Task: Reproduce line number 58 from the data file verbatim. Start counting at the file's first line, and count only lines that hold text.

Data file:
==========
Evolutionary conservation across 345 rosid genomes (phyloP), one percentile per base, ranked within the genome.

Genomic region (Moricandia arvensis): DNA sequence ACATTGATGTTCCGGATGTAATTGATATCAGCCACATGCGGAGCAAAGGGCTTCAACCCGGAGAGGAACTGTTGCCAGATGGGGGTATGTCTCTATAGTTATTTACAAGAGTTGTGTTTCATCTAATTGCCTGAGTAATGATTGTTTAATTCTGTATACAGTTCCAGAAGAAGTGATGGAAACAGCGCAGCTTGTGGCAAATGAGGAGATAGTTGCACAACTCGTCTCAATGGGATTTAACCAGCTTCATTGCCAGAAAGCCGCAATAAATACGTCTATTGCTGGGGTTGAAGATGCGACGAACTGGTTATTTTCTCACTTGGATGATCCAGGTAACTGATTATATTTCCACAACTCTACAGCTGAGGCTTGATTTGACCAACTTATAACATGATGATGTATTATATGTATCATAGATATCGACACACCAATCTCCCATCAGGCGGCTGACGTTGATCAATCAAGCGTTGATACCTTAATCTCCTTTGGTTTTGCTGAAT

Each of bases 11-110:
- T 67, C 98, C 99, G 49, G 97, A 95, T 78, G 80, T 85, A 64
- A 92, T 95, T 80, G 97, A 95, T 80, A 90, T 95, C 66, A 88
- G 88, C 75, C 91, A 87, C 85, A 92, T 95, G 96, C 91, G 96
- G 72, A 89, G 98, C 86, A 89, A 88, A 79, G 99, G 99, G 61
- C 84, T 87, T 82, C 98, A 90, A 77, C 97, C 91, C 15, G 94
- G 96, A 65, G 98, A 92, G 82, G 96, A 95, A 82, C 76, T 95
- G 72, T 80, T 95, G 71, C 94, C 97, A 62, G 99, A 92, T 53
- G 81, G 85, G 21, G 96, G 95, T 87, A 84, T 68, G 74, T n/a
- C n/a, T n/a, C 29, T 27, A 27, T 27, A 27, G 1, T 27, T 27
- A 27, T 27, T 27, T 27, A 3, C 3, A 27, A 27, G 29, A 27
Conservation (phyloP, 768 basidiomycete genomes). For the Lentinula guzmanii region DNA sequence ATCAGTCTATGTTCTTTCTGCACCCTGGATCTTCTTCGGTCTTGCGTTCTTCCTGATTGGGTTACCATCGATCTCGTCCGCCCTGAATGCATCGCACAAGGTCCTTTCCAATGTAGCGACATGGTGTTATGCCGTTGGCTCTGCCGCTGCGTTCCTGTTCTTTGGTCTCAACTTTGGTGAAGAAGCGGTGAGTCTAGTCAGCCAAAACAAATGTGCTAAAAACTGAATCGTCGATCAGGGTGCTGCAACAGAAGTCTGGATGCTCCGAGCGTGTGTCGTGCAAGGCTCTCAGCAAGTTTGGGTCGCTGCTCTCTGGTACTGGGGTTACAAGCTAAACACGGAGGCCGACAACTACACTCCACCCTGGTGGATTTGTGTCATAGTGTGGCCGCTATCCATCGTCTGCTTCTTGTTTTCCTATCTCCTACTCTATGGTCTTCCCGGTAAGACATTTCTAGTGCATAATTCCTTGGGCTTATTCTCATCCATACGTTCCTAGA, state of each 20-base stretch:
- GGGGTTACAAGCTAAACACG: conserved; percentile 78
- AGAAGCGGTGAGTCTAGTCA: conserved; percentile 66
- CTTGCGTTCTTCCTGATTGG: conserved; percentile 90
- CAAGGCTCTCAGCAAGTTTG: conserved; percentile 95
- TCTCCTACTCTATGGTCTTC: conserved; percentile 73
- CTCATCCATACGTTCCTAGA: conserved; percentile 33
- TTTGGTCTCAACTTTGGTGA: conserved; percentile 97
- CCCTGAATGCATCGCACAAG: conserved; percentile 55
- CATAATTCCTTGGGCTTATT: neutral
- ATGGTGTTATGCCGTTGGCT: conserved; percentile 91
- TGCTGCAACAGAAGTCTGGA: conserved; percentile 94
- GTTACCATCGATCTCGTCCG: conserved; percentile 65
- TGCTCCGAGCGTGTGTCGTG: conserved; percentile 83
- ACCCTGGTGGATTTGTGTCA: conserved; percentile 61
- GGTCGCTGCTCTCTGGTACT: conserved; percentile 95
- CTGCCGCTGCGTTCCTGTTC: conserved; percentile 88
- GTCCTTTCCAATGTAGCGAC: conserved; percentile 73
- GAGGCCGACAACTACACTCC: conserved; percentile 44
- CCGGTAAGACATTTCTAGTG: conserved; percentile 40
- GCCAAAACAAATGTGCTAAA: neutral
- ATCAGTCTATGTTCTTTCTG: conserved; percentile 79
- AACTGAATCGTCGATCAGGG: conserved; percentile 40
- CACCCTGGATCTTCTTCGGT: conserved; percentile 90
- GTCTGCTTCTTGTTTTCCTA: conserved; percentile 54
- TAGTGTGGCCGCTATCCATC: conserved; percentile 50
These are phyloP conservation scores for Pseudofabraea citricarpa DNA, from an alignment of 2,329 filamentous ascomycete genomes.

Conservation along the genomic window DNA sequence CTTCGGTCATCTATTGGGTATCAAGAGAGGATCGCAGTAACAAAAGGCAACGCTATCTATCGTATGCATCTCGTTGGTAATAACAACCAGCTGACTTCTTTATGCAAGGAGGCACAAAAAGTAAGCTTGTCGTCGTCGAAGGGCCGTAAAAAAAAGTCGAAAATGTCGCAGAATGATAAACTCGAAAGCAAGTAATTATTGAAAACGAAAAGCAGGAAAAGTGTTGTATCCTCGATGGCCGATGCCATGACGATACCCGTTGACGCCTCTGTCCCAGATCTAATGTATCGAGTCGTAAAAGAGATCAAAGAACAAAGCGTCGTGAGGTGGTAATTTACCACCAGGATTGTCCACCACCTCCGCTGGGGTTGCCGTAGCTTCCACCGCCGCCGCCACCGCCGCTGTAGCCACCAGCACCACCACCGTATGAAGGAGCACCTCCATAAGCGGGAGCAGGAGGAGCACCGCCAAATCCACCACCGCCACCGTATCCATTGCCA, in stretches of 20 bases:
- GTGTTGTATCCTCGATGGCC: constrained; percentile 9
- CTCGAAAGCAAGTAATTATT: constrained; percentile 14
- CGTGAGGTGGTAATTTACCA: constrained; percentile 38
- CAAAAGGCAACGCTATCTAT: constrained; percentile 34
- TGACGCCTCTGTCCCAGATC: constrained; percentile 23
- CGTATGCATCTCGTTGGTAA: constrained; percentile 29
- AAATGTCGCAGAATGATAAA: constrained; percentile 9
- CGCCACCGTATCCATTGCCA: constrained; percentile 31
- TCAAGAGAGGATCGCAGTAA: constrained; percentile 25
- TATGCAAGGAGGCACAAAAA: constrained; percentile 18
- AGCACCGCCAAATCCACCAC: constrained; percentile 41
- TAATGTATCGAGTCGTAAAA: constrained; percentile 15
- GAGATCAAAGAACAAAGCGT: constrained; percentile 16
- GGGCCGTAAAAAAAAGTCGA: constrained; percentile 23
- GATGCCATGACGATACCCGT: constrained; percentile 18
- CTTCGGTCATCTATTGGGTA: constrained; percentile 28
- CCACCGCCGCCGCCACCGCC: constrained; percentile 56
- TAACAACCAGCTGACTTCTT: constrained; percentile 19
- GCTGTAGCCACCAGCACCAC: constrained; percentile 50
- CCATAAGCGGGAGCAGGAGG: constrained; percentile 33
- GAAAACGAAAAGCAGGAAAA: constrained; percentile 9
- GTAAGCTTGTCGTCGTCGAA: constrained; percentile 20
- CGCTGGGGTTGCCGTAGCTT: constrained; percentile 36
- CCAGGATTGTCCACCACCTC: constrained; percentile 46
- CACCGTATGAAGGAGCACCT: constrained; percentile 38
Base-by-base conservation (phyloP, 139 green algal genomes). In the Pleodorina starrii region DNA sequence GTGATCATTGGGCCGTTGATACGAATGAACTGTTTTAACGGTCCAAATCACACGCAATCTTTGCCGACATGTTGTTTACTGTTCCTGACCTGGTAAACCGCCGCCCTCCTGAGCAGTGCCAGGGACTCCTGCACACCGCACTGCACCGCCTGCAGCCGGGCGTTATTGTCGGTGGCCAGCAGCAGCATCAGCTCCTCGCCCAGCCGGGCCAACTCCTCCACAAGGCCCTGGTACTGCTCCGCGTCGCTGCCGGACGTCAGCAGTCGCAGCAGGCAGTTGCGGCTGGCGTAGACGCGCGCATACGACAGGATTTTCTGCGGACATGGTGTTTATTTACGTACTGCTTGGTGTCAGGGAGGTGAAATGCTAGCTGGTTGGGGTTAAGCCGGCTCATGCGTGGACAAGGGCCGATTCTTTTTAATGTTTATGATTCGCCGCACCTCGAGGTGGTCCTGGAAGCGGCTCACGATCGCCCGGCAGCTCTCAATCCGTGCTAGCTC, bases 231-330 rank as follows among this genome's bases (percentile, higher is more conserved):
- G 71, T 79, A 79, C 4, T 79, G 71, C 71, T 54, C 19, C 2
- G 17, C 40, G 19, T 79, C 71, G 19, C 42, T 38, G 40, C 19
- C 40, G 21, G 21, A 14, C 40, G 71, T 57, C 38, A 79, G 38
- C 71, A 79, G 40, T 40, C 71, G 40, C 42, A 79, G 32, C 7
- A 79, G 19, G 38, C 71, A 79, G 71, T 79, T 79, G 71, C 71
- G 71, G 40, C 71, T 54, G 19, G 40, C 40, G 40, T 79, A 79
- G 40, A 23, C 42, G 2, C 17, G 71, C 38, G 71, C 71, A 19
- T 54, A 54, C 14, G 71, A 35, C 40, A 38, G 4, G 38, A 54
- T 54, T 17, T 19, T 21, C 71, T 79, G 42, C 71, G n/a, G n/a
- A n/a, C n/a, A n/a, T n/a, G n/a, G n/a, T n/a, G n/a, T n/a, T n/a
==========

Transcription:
- CCACCGCCGCCGCCACCGCC: constrained; percentile 56